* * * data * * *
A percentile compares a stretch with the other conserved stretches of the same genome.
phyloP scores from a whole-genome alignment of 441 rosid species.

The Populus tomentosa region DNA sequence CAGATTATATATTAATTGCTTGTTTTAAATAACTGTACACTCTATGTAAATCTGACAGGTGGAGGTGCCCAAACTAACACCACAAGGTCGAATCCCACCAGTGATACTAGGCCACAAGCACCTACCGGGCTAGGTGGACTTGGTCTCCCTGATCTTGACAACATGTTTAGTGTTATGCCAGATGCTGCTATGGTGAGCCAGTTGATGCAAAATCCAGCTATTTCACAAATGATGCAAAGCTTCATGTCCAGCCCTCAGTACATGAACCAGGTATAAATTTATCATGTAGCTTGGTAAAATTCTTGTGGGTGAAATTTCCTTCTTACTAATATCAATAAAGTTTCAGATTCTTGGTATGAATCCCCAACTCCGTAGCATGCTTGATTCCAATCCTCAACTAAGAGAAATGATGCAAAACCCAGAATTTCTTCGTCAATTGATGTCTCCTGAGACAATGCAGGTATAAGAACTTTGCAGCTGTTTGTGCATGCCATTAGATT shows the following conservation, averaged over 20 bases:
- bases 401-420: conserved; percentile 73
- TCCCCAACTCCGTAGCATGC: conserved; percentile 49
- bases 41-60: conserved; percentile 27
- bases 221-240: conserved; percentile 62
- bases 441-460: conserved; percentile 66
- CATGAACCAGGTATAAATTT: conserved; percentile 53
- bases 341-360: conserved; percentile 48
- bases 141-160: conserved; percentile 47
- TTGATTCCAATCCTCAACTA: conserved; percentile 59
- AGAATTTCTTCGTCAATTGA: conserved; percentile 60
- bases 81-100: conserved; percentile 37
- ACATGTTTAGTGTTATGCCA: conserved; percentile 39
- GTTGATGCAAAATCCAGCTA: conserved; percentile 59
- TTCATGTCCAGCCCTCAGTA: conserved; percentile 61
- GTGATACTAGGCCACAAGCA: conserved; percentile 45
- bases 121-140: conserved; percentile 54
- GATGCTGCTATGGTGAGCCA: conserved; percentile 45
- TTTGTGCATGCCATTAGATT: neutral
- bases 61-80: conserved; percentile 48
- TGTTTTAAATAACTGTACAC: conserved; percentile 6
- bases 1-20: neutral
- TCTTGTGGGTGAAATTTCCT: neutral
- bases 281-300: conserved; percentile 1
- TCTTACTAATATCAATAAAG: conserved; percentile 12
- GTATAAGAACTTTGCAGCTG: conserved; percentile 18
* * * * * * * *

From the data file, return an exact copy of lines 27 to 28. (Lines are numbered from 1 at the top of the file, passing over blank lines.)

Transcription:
- TCTTACTAATATCAATAAAG: conserved; percentile 12
- GTATAAGAACTTTGCAGCTG: conserved; percentile 18